In the good old days for non-BRIC Asian emerging markets ETFs, a period that end with the start of tapering chatter in the second quarter, the iShares MSCI Thailand Capped ETF (NYSE:THD) was one of the best developing world ETFs.
So impressive were the returns offered by THD and funds such as the iShares MSCI Philippines ETF (NYSE:EPHE) that it became befuddling to so many professional investors and pundits spent so much lamenting the poor performances of emerging markets ETFs earlier this year. All that while THD, EPHE and some others soared as BRIC ETFs tumbled.
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Impressive performances by THD were nothing new. From the March 9, 2009 market bottom through the end of the first quarter this year, the fund surged nearly 400 percent, making a mockery of BRIC ETFs along the way.
Those were the glory days for Thai stocks and THD. Such times could be seen again, but these days, investing in Thailand can make a hard man humble. After posting GDP growth of six percent last year, Thailand has seen two consecutive quarters of contracting growth, the definition of a recession.
Obviously, a recession problematic for THD, but the situation is more confounding than the mere identification of slack economic growth. Thai exports have been crimped even at a time of economic recovery in the U.S. and the European Union, two prime destinations for those exports. Domestic consumption has not yet picked up the slack for the lost export volume.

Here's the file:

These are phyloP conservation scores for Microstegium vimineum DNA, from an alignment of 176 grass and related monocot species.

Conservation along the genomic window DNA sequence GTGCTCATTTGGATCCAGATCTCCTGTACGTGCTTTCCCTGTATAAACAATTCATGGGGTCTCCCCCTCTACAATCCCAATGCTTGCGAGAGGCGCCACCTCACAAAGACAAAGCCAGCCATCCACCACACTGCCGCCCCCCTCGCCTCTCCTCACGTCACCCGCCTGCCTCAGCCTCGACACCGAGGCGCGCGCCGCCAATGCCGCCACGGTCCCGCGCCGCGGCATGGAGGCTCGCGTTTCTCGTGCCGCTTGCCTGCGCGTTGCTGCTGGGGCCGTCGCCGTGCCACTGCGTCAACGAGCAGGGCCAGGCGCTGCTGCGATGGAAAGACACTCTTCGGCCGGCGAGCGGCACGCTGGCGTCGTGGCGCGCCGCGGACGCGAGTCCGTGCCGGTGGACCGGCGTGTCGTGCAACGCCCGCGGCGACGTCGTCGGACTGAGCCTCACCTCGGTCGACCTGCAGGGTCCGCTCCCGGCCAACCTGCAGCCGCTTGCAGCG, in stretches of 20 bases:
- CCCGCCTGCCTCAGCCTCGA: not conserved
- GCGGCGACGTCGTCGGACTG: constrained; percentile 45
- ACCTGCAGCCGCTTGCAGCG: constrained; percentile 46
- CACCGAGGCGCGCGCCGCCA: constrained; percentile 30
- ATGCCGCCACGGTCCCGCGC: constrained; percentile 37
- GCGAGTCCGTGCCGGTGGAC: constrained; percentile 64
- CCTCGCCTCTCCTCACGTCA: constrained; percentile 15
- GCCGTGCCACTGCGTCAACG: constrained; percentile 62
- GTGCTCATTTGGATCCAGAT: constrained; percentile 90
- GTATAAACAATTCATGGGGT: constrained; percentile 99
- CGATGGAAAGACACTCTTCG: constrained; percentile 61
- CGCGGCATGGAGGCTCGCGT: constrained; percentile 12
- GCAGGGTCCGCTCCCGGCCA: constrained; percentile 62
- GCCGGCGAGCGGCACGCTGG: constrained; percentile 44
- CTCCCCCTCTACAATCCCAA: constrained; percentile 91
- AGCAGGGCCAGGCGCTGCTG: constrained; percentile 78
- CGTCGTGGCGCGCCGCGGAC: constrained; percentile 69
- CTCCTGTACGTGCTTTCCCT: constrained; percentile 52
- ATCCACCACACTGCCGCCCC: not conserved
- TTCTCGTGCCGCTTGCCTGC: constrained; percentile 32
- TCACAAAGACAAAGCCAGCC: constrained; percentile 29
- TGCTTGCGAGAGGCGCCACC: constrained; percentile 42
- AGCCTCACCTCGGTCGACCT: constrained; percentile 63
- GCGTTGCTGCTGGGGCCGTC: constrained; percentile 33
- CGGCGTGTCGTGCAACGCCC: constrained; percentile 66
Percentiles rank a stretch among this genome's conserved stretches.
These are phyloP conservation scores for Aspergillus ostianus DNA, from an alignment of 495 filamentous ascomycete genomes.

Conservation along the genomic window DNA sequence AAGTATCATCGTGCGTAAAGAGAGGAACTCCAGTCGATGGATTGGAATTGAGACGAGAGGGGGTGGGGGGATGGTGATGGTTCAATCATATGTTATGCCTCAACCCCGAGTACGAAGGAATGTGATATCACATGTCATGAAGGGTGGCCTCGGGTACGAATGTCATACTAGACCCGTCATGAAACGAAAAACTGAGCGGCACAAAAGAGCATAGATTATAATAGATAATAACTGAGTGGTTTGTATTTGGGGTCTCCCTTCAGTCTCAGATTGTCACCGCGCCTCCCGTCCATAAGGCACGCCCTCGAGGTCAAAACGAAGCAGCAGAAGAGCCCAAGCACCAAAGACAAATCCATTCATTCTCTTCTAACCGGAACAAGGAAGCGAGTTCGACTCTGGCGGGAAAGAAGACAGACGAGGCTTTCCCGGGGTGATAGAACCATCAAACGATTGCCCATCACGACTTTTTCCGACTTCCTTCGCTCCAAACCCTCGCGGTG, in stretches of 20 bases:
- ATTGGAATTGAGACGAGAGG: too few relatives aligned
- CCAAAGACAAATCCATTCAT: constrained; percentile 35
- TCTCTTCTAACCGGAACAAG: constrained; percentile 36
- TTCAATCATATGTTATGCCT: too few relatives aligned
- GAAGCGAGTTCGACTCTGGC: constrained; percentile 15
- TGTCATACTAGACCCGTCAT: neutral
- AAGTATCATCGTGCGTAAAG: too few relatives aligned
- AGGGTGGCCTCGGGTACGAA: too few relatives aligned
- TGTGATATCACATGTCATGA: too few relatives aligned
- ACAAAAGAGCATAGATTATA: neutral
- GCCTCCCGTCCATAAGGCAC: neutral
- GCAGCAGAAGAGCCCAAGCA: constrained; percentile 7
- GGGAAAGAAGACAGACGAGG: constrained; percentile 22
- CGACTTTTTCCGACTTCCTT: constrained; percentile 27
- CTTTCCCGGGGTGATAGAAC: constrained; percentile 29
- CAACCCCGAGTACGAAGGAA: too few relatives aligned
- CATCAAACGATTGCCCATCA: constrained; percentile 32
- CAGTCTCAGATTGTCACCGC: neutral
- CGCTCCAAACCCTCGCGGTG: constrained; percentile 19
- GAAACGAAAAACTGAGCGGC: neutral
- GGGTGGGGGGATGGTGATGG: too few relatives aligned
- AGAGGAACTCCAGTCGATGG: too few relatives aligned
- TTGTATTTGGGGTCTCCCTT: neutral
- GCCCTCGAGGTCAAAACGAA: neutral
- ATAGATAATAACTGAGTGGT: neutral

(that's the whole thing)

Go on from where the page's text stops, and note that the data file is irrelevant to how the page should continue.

Philippine stocks and EPHE have dipped as well and neither are short of critics, but it is strong domestic consumption that should help EPHE remain durable relative to rivals such as THD.
The end of large-scale government investment projects following the devastation caused by flooding at the end of 2011 has also been cited as a cause for the fall in domestic consumption, which accounts for about half of economic output, according to the BBC.
Infrastructure was supposed to be a positive theme for the Thai economy and THD this year, but political tensions and allegations of corruption against Prime Minister Yingluck Shinawatra hampered a $68 billion infrastructure spending spree.
That is unfortunate for THD because nearly 30 percent of the ETF's sector weight is allocated to groups that would stand to benefit from increased infrastructure spending.
There is another issue for THD to contend with. Thai banks are well capitalized. That is the good news, but loan growth has fallen for two consecutive quarters, coinciding with the country's entry into recession. THD allocates nearly 37 percent of its weight to financial services names, putting the fund among the ranks of Asia vulnerable to slowing loan expansion.
With Monday's 4.3 percent slide, THD has violated support at $75 and may not see another support level until the June lows below $68. And with today's loss, THD is down over 23 percent in the past 90 days, meaning the ETF is officially in a bear market.
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Disclosure: Author owns none of the securities mentioned here.
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